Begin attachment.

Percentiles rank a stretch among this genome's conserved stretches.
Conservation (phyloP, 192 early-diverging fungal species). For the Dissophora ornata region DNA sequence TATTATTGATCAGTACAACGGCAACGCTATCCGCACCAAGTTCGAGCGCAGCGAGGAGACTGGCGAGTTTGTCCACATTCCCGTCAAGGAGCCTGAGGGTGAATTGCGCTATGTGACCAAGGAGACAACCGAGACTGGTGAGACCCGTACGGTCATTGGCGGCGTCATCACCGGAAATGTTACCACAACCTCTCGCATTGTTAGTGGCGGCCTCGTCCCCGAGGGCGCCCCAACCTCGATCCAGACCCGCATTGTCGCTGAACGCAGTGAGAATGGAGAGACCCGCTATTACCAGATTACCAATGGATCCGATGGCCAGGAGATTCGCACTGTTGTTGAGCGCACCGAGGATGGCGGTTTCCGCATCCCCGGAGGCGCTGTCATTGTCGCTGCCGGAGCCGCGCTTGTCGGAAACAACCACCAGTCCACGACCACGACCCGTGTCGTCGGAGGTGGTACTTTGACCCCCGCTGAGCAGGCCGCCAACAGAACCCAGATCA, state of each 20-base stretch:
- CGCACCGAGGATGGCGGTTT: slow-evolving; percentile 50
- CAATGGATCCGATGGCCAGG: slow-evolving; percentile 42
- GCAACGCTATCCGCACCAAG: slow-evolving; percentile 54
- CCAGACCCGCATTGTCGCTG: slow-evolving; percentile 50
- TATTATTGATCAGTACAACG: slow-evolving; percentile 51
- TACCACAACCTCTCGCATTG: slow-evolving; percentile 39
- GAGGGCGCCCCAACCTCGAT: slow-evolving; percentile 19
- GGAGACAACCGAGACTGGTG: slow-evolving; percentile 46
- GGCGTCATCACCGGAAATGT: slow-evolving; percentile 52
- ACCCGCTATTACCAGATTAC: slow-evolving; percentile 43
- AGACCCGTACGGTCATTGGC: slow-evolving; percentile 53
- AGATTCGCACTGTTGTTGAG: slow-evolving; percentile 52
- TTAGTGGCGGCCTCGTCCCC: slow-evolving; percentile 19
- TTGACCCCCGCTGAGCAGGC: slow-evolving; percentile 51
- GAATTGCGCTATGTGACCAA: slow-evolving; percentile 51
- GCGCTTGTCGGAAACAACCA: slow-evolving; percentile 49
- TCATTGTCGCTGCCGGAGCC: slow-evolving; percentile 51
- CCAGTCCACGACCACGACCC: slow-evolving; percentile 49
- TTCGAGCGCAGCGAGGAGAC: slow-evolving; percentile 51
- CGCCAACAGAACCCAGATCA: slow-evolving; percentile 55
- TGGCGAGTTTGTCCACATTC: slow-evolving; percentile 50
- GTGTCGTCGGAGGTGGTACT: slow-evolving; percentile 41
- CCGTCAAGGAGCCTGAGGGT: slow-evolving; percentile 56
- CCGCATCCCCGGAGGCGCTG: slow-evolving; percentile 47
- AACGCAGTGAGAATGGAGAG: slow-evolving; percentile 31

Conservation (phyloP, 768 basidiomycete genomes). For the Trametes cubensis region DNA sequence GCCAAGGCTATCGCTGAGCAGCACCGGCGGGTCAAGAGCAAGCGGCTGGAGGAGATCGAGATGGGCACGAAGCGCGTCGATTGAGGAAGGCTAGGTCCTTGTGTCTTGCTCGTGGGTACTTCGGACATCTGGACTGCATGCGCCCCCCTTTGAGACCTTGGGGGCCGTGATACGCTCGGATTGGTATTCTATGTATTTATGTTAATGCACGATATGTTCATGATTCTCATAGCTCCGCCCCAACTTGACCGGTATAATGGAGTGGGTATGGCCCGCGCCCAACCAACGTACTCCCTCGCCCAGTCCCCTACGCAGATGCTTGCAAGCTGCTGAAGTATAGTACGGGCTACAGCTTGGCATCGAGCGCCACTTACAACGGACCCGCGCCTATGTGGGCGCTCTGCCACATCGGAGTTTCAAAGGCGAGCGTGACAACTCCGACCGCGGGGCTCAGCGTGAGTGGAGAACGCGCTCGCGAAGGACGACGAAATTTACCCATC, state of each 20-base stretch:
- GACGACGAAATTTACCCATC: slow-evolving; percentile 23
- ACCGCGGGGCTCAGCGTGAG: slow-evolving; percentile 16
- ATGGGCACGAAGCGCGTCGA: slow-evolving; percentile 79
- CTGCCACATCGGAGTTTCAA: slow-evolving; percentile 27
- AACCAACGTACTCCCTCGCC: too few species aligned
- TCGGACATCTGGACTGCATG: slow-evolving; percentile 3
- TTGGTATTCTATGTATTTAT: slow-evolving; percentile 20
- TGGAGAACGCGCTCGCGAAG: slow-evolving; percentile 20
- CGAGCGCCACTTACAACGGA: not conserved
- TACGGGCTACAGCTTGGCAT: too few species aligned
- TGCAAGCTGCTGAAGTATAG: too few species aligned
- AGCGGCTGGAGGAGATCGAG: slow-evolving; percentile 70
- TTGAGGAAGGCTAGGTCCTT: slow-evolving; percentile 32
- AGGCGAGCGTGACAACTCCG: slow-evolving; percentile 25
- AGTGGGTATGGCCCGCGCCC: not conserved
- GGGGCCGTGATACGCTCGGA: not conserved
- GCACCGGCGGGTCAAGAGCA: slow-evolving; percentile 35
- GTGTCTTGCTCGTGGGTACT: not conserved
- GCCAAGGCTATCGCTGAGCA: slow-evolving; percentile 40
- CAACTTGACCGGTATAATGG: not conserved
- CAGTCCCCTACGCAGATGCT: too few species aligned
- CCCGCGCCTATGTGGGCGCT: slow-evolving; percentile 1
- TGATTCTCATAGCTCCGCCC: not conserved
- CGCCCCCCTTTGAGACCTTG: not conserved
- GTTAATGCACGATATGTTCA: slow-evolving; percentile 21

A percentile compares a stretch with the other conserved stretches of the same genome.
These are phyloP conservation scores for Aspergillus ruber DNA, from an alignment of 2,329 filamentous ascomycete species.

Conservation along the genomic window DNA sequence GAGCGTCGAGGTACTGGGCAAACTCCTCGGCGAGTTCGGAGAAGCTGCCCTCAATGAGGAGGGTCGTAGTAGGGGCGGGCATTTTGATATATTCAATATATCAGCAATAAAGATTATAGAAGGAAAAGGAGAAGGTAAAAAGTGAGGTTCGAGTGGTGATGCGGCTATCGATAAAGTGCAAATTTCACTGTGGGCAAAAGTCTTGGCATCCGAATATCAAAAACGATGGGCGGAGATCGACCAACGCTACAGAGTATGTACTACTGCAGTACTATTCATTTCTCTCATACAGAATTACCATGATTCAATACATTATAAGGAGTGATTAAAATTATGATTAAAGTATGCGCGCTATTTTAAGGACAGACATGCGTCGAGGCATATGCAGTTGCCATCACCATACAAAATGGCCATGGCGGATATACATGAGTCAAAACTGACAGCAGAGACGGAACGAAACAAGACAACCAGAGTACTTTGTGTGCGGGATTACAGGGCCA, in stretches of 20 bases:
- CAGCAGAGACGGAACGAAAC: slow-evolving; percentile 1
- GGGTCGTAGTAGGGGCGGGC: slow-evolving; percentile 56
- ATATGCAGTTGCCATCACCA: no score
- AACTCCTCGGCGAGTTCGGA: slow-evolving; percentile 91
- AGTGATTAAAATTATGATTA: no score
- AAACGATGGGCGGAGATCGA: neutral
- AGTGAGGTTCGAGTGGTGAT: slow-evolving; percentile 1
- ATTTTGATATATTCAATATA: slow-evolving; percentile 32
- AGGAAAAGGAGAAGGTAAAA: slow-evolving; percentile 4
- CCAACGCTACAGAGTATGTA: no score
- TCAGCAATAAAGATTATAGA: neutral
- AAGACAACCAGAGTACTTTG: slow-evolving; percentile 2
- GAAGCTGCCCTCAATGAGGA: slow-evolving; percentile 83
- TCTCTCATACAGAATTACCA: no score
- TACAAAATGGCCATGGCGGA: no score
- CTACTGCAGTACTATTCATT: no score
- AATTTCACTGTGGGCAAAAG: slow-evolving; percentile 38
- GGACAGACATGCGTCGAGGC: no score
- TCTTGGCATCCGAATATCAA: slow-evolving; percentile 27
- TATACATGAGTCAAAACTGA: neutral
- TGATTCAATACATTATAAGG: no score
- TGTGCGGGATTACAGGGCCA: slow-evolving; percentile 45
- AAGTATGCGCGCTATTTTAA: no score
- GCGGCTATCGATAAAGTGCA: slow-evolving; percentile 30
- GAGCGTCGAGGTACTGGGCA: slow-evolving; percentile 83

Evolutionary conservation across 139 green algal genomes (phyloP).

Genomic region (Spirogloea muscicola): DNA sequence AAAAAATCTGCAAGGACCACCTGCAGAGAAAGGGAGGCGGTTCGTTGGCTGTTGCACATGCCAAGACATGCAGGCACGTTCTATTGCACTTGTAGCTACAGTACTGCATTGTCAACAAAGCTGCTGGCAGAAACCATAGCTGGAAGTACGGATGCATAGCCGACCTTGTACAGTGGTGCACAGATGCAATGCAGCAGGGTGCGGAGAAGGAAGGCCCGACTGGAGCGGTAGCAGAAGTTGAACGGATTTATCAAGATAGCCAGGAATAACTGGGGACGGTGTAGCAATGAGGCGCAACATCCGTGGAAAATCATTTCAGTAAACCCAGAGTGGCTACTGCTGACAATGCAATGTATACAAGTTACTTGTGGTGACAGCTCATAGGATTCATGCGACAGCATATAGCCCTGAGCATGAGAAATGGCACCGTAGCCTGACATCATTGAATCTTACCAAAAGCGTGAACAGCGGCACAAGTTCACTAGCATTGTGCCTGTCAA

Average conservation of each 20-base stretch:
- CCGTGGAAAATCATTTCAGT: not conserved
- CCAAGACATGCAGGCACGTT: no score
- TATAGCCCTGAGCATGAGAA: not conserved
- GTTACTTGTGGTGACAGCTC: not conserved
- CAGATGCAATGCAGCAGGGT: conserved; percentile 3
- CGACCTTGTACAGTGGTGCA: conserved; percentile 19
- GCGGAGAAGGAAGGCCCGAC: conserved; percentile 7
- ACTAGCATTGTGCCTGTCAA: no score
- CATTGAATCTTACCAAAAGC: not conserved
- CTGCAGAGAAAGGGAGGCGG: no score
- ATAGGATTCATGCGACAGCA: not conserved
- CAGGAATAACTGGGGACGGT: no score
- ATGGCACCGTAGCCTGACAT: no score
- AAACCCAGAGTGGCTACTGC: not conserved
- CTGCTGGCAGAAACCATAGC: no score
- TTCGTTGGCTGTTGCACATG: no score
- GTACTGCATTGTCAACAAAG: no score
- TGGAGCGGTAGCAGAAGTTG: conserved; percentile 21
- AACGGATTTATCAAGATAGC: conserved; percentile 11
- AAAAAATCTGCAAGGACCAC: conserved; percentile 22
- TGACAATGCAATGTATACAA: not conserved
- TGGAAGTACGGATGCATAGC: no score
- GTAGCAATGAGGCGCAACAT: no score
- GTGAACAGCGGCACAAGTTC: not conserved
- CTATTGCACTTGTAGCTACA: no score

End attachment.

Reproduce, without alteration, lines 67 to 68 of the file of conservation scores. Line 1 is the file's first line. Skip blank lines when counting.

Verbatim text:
- TCAGCAATAAAGATTATAGA: neutral
- AAGACAACCAGAGTACTTTG: slow-evolving; percentile 2